advertisement
advertisement

Diane von Furstenberg: I was an icon—now, I’m the oracle

At the Fast Company Innovation Festival, von Furstenberg and Bumble’s CEO talked about female leadership, and why being “kind” isn’t always nice.

Diane von Furstenberg: I was an icon—now, I’m the oracle
Diane von Furstenberg [Photo: Daisy Korpics for Fast Company]

In 1972, Diane von Furstenberg started her namesake fashion line that would launch a thousand wrap dresses. More than 40 years later, she continues to be a champion for women, empowering them with fashion as well as mentorship and financial support. “People ask, ‘What is a DVF woman? What is it that I try to give women?'” she said during a panel at the Fast Company Innovation Festival on Thursday. “It’s really for them to feel in charge.”

advertisement
advertisement

That’s the very feeling von Furstenberg sought to bottle for herself when she started her company. “I wanted to have a man’s life in a woman’s body,” she said. “[Being] independent was my goal.” But while she was at the helm of–and synonymous with–her brand for years, it was only in this decade that she really saw herself as a designer. “I didn’t study design,” she said. “I thought of myself as a woman who made clothes for other women.”

Von Furstenberg was joined on stage by another woman in charge: Whitney Wolfe Herd, founder and CEO of Bumble, the women-first social networking app. (Bumble started as a dating app that required female users make the first move but has since expanded to social and professional networking). Both women talked about the challenges they face as women in leadership positions.

Diane von Furstenberg and Whitney Wolfe Herd [Photo: Daisy Korpics for Fast Company]
“There’s been this insecurity that I’ve had the last few years–that I have to overcompensate and be overly nice to get respect and get my point across,” Wolfe Herd said. It’s only recently that she has “let go of trying to be nice” and stopped worrying about being liked. “That’s not being kind,” she continued. “That’s being phony. I think there’s this huge difference between being nice and being kind. And being kind is sometimes not so nice.”

Von Furstenberg added that being nice feels passive; being kind, on the other hand, is more “active.”

In the age of #MeToo, as moderator and journalist Cindi Leive pointed out, female leadership seems especially urgent. “What terrifies me is I’ve heard a lot of men say, ‘I won’t be in a room alone with a woman. I’m going to be accused,'” Wolfe Herd said. “And I’m like yes, if you’re a predator, you’ve got to be worried!”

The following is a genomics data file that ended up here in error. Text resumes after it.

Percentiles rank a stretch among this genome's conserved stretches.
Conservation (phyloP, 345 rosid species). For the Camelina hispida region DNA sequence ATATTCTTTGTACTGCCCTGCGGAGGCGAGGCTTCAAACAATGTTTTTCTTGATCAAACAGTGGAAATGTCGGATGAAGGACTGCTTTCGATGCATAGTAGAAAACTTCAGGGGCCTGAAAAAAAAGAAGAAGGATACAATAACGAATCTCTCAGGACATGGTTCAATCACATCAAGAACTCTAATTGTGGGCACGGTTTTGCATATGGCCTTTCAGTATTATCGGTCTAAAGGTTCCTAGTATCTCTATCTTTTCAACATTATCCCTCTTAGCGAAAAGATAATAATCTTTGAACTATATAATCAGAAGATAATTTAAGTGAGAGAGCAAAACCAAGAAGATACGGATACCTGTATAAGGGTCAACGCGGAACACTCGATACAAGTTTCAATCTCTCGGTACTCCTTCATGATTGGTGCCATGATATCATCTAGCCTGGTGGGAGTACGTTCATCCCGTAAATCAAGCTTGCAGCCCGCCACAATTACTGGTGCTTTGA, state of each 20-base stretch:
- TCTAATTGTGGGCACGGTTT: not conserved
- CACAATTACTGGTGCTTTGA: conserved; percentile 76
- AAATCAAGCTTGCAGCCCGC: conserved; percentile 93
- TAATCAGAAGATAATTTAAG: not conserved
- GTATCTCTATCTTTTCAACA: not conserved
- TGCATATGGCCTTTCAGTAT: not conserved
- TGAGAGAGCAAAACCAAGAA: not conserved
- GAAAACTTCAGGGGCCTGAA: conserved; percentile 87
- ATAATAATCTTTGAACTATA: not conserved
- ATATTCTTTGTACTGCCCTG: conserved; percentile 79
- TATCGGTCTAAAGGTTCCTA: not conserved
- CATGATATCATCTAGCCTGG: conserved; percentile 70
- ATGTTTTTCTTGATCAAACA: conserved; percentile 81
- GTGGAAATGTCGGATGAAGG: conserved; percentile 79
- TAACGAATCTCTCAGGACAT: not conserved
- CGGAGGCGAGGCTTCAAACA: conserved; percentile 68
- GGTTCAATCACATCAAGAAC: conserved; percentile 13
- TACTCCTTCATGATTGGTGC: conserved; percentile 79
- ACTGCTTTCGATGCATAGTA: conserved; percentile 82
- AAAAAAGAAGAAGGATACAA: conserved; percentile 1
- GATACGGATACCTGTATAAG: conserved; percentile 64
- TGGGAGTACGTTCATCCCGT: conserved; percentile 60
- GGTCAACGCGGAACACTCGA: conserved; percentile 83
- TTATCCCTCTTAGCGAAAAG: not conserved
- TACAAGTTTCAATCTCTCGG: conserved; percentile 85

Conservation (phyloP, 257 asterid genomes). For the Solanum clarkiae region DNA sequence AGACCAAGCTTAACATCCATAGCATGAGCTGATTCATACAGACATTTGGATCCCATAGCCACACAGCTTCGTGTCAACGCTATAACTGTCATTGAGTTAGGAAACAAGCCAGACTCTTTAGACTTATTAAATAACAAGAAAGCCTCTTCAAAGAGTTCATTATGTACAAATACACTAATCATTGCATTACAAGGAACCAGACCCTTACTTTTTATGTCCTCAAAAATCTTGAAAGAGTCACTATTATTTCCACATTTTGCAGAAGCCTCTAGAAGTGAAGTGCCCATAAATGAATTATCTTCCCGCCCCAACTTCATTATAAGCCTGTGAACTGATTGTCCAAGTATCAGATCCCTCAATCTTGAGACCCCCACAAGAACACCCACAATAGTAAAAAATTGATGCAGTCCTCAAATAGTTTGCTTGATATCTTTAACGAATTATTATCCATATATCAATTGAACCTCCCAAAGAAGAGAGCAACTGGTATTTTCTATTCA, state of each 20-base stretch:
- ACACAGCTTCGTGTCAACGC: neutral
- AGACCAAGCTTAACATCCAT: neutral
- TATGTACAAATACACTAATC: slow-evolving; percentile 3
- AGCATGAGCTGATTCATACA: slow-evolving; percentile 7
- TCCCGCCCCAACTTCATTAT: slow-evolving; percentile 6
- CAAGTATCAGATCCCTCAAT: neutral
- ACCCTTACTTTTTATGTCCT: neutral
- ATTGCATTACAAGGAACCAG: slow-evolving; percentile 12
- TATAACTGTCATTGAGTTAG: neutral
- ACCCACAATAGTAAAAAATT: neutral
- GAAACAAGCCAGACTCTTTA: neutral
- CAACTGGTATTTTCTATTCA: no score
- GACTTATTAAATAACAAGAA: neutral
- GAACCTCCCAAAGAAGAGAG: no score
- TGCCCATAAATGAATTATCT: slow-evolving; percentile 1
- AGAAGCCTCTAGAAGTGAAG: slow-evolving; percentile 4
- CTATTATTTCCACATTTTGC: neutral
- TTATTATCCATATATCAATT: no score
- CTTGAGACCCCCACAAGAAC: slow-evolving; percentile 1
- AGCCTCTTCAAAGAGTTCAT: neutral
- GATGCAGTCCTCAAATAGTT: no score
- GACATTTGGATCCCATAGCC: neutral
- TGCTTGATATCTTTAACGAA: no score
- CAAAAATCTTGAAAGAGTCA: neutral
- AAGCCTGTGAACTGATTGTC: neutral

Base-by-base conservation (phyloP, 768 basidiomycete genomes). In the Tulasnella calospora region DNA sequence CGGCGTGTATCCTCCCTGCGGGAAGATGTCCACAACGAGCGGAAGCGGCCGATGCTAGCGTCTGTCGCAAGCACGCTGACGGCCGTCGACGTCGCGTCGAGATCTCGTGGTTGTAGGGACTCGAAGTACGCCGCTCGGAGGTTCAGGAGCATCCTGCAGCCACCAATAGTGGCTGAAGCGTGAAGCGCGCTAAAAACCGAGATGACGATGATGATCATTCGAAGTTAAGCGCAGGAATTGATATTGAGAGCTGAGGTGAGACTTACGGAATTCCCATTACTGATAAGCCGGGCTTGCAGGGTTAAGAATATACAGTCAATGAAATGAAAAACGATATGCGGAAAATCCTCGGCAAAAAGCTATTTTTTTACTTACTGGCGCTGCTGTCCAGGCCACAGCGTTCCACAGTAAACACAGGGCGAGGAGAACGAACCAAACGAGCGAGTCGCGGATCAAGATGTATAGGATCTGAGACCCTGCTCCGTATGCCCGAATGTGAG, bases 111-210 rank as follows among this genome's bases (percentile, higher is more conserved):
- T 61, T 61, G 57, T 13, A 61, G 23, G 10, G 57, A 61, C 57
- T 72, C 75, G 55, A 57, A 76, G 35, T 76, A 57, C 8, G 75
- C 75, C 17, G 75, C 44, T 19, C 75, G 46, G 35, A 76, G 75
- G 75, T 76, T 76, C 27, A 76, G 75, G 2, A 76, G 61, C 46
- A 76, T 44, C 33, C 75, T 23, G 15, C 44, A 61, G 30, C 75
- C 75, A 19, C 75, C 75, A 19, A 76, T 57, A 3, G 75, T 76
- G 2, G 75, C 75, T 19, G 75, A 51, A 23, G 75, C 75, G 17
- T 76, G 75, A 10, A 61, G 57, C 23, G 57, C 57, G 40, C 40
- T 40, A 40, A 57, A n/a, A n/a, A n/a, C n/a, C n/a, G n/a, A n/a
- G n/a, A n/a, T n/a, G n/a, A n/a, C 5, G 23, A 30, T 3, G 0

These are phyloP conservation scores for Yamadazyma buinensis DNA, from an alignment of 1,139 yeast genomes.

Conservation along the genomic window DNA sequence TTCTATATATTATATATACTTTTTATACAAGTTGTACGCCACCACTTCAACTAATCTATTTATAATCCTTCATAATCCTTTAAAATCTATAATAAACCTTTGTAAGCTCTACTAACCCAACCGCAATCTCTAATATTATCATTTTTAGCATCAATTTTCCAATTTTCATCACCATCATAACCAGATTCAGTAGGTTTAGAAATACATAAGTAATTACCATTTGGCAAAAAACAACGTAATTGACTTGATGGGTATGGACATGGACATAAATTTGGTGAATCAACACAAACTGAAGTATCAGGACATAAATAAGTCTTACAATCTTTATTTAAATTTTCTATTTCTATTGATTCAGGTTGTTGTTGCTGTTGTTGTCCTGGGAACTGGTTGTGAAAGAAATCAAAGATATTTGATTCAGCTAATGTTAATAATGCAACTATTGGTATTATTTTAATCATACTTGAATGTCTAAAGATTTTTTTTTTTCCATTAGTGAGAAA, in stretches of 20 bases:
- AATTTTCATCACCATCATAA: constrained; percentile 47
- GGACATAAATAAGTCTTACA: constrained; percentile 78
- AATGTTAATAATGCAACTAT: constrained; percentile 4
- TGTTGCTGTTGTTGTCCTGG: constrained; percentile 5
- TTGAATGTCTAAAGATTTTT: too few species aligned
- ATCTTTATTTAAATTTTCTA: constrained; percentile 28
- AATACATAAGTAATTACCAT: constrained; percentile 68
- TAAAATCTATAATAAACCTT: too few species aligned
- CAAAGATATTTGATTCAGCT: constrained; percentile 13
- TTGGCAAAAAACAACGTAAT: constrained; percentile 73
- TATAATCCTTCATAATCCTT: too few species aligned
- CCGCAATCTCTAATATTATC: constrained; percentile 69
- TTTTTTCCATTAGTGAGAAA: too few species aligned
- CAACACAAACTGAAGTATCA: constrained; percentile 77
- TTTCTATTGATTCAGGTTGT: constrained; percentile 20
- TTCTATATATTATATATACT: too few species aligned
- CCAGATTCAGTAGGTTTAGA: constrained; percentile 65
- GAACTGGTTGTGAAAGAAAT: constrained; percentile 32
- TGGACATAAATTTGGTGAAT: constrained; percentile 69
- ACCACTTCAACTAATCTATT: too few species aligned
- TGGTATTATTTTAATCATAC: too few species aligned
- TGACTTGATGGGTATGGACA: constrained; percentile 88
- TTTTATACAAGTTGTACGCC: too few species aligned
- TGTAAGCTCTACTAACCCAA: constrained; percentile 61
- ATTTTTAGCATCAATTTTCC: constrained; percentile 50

advertisement

But as the #MeToo reckoning has laid bare, von Furstenberg added, shifting that mindset also involves raising boys differently. “I have spent my life empowering women,” she said. “But now I’m beginning to say, you know what? We should also worry about the little boys.”

In the workplace, men need to see–and work with–more women in power. “If you think about what we’re doing at Bumble, by encouraging women to make the first move, we’re not trying to make it easier for guys or allowing them to be lazy,” Wolfe Herd said. “What we’re trying to show is: What happens when you let women lead?”

She points out that, for many men, the first example of a female “boss” is his own mother. “We need to empower women starting early to be confident, to be secure, to know their worth,” she says. “It’s about reverse engineering these archaic norms.”

One such norm von Furstenberg pushes back on? Ageism, especially as it affects women. She proudly shared her age–71–and said she has never understood why people are too embarrassed to do the same. (“Aging means you have lived!”) 

“I was an icon,” von Furstenberg said. “Now, in my third act, I am the oracle. I’m an old woman. I have a lot of experience. There’s nothing I haven’t done. So come to me for advice.”

advertisement
advertisement

About the author

Pavithra Mohan is an assistant editor for Fast Company Digital. Her writing has previously been featured in Gizmodo and Popular Science magazine.

More